Male Nurses Becoming More Commonplace, Census Bureau Reports
WASHINGTON, Feb. 25, 2013 /PRNewswire-USNewswire/ --The nursing profession remains overwhelmingly female, but the representation of men has increased as the demand for nurses has grown over the last several decades, according to a U.S. Census Bureau study released today.
The new study shows the proportion of male registered nurses has more than tripled since 1970, from 2.7 percent to 9.6 percent, and the proportion of male licensed practical and licensed vocational nurses has more than doubled from 3.9 percent to 8.1 percent.(1)
(1) The difference between the 2011 estimate and the 2000 and 2006 estimates for percentage of licensed practical and licensed vocational nurses who are men is not statistically significant.
The study, Men in Nursing Occupations, presents data from the 2011 American Community Survey to analyze the percentage of men in each of the detailed nursing occupations: registered nurse, nurse anesthetist, nurse practitioner, and licensed practical and licensed vocational nurse. The study, and accompanying detailed tables, also provide estimates on a wide range of characteristics of men and women in nursing occupations. These include employment status, age, race, Hispanic origin, citizenship, educational attainment, work hours, time of departure to work, median earnings, industry and class of worker.
"The aging of our population has fueled an increasing demand for long-term care and end-of-life services," said the report's author, Liana Christin Landivar, a sociologist in the Census Bureau's Industry and Occupation Statistics Branch. "A predicted shortage has led to recruiting and retraining efforts to increase the pool of nurses. These efforts have included recruiting men into nursing."
Men typically outearn women in nursing fields but not by as much as they do across all occupations. For example, women working as nurses full time, year-round earned 91 cents for every dollar male nurses earned; in contrast, women earned 77 cents to the dollar men earned across all occupations.
Because the demand for skilled nursing care is so high, nurses have very low unemployment rates. Unemployment was lowest among nurse practitioners and nurse anesthetists (about 0.8 percent for both). For registered nurses and licensed practical and licensed vocational nurses, these rates were a bit higher, but still very low, at 1.8 percent and 4.3 percent, respectively.
- There were 3.5 million employed nurses in 2011, about 3.2 million of whom were female and 330,000 male.
- Of the employed nurses (both sexes), 78 percent were registered nurses, 19 percent were licensed practical and licensed vocational nurses, 3 percent were nurse practitioners, and 1 percent were nurse anesthetists.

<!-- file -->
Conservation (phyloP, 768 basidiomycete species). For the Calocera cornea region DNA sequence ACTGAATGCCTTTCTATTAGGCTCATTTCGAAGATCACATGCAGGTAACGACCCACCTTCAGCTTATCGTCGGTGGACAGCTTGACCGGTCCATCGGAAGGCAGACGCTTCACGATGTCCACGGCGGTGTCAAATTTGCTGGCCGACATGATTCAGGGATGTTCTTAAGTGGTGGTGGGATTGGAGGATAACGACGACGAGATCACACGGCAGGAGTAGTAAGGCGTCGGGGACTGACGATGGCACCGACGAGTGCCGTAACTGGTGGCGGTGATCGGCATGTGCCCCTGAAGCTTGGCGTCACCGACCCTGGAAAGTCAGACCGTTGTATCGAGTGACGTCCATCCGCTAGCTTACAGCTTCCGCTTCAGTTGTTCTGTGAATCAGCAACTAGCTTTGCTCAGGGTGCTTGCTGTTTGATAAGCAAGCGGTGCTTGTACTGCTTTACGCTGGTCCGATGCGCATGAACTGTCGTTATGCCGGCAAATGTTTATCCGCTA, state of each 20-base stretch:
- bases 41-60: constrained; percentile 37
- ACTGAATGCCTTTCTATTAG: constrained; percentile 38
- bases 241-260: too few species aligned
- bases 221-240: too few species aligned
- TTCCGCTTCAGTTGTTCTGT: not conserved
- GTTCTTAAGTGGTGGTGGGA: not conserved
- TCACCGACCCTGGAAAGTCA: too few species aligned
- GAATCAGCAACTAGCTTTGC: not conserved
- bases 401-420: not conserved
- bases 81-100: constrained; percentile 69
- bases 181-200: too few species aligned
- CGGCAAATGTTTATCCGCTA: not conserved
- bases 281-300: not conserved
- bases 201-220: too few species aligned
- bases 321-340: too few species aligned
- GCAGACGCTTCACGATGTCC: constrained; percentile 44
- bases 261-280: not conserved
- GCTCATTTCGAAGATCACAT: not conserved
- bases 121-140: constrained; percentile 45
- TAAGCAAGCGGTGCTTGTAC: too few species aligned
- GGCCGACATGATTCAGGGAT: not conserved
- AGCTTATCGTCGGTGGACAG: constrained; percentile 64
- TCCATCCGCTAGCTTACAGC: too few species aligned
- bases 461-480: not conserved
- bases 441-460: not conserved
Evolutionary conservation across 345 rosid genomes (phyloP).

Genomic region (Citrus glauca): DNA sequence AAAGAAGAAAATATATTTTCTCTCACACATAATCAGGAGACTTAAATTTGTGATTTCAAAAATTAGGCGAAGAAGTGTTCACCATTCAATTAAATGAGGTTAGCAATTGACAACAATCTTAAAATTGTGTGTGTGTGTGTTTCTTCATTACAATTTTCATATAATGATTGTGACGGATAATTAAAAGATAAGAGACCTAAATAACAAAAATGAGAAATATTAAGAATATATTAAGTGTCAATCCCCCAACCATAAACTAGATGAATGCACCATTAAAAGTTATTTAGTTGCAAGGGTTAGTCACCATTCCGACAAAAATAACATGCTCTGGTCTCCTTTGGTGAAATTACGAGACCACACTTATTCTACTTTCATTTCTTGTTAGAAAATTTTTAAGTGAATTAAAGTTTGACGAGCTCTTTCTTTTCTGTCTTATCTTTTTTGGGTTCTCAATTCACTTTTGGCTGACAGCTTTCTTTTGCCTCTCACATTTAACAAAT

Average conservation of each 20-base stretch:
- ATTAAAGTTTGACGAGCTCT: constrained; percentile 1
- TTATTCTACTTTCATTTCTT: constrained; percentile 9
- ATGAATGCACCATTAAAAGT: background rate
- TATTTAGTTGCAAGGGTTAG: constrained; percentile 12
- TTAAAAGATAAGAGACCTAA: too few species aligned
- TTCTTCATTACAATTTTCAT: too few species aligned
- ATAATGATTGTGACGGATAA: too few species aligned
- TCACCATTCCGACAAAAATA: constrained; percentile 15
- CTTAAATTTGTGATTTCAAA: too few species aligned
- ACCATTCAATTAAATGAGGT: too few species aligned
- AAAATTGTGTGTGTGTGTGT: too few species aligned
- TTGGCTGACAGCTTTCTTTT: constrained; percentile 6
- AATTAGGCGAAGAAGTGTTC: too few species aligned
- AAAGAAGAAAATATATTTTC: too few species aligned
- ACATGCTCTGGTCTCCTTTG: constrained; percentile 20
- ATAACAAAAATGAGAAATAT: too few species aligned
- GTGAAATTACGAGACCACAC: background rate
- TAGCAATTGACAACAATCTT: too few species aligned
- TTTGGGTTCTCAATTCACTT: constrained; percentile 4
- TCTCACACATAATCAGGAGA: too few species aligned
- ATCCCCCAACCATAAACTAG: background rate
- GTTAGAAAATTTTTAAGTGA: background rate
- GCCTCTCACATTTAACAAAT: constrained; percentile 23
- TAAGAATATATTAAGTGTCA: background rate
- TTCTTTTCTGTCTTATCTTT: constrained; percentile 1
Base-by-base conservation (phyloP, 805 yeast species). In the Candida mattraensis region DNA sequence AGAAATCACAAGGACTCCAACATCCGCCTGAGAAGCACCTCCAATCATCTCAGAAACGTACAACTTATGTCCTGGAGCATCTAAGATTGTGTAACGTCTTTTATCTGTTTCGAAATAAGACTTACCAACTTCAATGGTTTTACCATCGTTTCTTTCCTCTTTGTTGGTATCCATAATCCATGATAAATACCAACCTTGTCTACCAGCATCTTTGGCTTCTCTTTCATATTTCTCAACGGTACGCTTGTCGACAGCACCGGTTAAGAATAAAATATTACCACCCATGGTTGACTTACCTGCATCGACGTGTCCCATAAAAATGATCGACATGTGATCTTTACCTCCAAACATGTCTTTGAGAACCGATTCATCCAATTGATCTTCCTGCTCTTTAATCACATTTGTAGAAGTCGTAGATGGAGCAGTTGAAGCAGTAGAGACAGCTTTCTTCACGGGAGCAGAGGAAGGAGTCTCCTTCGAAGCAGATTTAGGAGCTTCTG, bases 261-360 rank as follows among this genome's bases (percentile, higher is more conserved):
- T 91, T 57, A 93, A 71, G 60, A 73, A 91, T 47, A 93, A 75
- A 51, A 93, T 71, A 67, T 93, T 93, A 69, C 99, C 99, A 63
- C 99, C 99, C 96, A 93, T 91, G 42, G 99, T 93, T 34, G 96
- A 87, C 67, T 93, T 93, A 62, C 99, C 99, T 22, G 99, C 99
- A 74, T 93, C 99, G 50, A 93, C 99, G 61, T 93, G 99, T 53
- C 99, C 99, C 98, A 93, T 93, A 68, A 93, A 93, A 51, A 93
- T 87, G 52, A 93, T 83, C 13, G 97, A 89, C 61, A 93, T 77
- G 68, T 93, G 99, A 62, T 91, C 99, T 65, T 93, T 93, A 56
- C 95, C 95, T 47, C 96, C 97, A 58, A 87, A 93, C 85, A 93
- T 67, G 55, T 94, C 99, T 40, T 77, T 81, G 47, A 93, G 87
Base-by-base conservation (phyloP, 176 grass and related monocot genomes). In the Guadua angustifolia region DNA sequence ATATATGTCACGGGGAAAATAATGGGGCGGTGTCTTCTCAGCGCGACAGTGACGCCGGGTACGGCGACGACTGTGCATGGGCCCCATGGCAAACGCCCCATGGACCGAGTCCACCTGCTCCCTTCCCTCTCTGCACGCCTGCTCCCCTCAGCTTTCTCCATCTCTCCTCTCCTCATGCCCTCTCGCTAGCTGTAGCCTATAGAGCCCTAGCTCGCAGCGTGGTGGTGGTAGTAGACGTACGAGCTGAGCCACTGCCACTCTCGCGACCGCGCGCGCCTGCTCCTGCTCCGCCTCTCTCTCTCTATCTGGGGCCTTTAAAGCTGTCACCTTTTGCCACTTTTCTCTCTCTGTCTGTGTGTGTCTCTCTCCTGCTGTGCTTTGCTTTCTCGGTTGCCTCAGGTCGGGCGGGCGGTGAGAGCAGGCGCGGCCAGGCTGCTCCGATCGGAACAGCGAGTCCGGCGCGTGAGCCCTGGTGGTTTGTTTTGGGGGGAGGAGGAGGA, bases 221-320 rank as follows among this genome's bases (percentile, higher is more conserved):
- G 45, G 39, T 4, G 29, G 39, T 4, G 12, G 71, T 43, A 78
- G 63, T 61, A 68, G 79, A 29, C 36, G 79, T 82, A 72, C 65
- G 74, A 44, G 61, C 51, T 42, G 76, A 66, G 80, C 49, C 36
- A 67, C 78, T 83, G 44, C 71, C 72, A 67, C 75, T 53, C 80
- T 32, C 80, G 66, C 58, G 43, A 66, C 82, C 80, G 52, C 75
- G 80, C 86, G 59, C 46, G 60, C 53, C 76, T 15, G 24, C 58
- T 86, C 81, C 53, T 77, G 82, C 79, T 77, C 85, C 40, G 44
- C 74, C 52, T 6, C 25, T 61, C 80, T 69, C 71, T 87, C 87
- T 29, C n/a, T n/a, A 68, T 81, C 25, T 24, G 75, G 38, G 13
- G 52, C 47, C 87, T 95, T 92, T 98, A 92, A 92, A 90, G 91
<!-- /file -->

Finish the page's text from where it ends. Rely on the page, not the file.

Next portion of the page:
- While most registered nurses (both sexes) left home for work between 5 a.m. and 11:59 a.m. (72 percent), a sizable minority (19 percent) worked the evening or night shifts.
- The majority of registered nurses (both sexes) worked in hospitals (64 percent). The majority of licensed practical and licensed vocational nurses worked in nursing care facilities or hospitals (about 30 percent each). The percentages for hospitals and nursing care facilities are not significantly different from each other.
- In 2011, 9 percent of all nurses were men while 91 percent were women. Men earned, on average, $60,700 per year, while women earned $51,100 per year.
- Men's representation was highest among nurse anesthetists at 41 percent.
- Male nurse anesthetists earned more than twice as much as the male average for all nursing occupations: $162,900 versus $60,700.
The American Community Survey provides a wide range of important statistics about people and housing for every community across the nation. The results are used by everyone from town and city planners to retailers and homebuilders. The survey is the only source of local estimates for most of the 40 topics it covers, such as education, occupation, language, ancestry and housing costs for even the smallest communities. Ever since Thomas Jefferson directed the first census in 1790, the census has collected detailed characteristics about our nation's people. Questions about jobs and the economy were added 20 years later under James Madison, who said such information would allow Congress to "adapt the public measures to the particular circumstances of the community," and over the decades allow America "an opportunity of marking the progress of the society."
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SOURCE U.S. Census Bureau